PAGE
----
Shared read author inspires Rider community

By Gabriela Flis 

Shared Read author Moustafa Bayoumi speaking to the Rider community on Oct. 2.

As part of Rider’s Shared Read Program, renowned author Moustafa Bayoumi visited students on Oct. 2 to discuss the meaning and ideas behind his book, “How Does It Feel to Be a Problem?” 

His novel focuses on young Arab-Americans in Brooklyn who faced discrimination post-9/11.  

Currently a professor of English and comparative literature at Brooklyn College, Bayoumi travels to different universities in hopes of spreading light on the modern day discrimination that Arab-Americans face.

To kick off the night, freshman biology major Grace Lee, winner of the Shared Read essay contest, introduced Bayoumi with a brief biography and explanation of her own opinion about the book. 

Bayoumi took the stage next to discuss his novel.

“I know what it is like to be a young person and I know what it is like to be a minority,” said Bayoumi. “I know what it was like to grow up as a young Arab-Muslim Canadian kid.” 

Throughout the course of the event, Bayoumi discussed seven chilling stories from his novel and recounted his own childhood experiences that helped him create his book. 

“After 9/11 happened, I was in New York City and I just thought that this must be such a devastating situation,” he said. “It was already difficult and it was already a kind of test for yourself, like, who am I going to be as a minority? And now [after] adding this growing hostility around you.” 

According to Bayoumi, the most important aspect was obtaining young voices he believed could help change the world. 

“I am hoping that people can connect to the stories on that very human level of trying to understand their own lives through the lives of others,” he said.

Rider’s Shared Read Program revolves around stimulating books that help inspire students to better themselves and the world around them.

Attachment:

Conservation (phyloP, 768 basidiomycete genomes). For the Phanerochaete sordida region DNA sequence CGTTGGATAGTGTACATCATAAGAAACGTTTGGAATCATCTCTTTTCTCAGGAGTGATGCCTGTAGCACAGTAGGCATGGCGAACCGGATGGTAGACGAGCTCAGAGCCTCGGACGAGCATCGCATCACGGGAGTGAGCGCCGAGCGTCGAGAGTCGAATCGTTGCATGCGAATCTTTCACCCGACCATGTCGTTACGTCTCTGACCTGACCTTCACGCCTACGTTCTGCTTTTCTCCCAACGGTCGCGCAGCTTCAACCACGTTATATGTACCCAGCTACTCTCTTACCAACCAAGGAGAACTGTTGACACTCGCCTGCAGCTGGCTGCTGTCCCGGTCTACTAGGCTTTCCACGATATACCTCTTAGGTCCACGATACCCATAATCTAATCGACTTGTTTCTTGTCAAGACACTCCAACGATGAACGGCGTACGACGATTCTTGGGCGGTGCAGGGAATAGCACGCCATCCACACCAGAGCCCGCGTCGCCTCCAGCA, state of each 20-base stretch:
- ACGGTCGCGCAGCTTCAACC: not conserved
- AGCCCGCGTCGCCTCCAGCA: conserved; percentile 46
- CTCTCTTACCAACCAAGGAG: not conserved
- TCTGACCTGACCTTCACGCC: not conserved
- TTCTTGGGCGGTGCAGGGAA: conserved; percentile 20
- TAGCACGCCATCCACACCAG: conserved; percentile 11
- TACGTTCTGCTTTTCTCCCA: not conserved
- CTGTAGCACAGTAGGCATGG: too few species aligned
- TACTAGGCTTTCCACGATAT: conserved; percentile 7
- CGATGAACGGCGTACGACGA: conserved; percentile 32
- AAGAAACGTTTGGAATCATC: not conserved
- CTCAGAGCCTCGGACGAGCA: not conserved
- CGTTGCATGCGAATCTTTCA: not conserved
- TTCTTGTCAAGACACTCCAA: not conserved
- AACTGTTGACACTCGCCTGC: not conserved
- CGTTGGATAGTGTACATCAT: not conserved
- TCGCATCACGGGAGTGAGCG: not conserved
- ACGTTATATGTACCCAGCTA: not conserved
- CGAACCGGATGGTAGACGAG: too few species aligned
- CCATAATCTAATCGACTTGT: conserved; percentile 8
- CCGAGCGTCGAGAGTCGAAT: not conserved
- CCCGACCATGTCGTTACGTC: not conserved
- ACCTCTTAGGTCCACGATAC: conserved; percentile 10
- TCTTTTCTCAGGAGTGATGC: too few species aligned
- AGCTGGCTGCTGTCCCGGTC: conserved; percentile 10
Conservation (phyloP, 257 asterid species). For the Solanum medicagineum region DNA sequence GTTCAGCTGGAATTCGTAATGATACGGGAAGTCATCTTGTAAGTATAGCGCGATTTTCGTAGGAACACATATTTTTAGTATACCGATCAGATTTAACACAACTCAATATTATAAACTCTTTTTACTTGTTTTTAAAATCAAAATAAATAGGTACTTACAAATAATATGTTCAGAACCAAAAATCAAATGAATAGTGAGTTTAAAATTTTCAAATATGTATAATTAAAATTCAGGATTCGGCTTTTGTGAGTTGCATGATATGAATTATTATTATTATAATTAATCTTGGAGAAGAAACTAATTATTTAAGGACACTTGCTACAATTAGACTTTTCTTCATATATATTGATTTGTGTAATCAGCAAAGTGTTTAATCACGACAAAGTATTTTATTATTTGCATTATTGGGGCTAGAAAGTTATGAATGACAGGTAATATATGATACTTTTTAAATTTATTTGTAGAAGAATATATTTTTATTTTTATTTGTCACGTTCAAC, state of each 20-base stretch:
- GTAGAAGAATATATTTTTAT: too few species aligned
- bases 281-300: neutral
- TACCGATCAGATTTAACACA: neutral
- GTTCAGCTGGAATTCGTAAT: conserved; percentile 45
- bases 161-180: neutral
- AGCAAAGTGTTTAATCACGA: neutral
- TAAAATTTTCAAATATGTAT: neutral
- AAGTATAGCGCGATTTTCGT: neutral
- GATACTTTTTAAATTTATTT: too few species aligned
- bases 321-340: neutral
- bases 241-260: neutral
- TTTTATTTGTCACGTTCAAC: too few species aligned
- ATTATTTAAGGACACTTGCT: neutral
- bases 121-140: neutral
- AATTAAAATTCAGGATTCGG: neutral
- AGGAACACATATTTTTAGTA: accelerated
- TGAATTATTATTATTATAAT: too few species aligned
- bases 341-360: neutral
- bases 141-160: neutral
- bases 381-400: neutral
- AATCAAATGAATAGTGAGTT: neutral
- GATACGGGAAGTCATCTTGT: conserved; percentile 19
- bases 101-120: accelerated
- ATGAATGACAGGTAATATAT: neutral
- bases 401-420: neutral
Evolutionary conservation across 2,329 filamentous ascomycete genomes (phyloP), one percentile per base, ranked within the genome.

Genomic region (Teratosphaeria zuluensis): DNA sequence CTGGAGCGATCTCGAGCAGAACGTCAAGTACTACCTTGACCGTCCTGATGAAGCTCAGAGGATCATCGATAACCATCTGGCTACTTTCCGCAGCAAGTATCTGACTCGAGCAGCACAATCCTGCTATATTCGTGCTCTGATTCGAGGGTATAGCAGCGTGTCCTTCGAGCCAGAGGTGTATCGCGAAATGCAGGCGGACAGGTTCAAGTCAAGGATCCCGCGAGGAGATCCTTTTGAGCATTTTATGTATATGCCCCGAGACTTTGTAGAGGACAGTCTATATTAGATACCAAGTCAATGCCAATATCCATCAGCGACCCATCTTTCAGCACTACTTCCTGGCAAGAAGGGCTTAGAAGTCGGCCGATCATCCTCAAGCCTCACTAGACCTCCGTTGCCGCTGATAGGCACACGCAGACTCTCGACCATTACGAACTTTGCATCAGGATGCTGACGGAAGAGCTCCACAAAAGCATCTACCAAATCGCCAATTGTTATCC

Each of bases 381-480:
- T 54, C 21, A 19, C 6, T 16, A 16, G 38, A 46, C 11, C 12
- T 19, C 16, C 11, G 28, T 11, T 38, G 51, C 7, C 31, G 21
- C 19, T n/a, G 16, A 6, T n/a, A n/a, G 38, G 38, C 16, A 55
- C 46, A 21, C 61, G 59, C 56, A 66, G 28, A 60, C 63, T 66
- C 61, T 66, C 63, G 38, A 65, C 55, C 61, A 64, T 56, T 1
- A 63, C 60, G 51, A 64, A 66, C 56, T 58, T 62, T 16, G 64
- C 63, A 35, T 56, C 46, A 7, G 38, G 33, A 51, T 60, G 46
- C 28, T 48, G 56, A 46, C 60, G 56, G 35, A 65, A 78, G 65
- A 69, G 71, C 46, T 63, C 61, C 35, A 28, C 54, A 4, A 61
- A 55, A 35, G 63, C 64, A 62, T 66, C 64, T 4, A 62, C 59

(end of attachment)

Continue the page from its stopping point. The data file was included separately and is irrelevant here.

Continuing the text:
Through Bayoumi’s presentation, Rider students were offered a new perspective on the world. 

“The event was very nice, and, overall very easy for anyone to understand,” said Hamna IIlyas, a freshman business administration major. “[Bayoumi] went into the history of Islam and America, bringing everything together to help the audience develop an understanding of his viewpoint. It was interesting that he mentioned the statistic that Islamophobia rises during every election and not after a terrorist attack.”

Students were not the only ones excited to meet with the author.

 “I thought it was great,” Provost and Vice President for Academic Affairs DonnaJean Fredeen said. “It was very compelling [with] a lot of really great information that I wasn’t even aware of that I think is important for us to hear.”

The Shared Read Program has been very beneficial to Rider students in encouraging thinking outside of the box. 

“The shared read is something I am very proud of,” said Fredeen. “I see students walking around with the books.” 

Fredeen mentioned that having Bayoumi speak to the community proves that the Shared Read Program is successful in gaining student participation and respect. 

“I’ve said this many times, but I believe the hallmark of an educated person is the ability to sit down, read, understand and discuss a book that addresses complex capacious social issues,” said Fredeen. “And I’m really glad the community has embraced the program the way that it has.”

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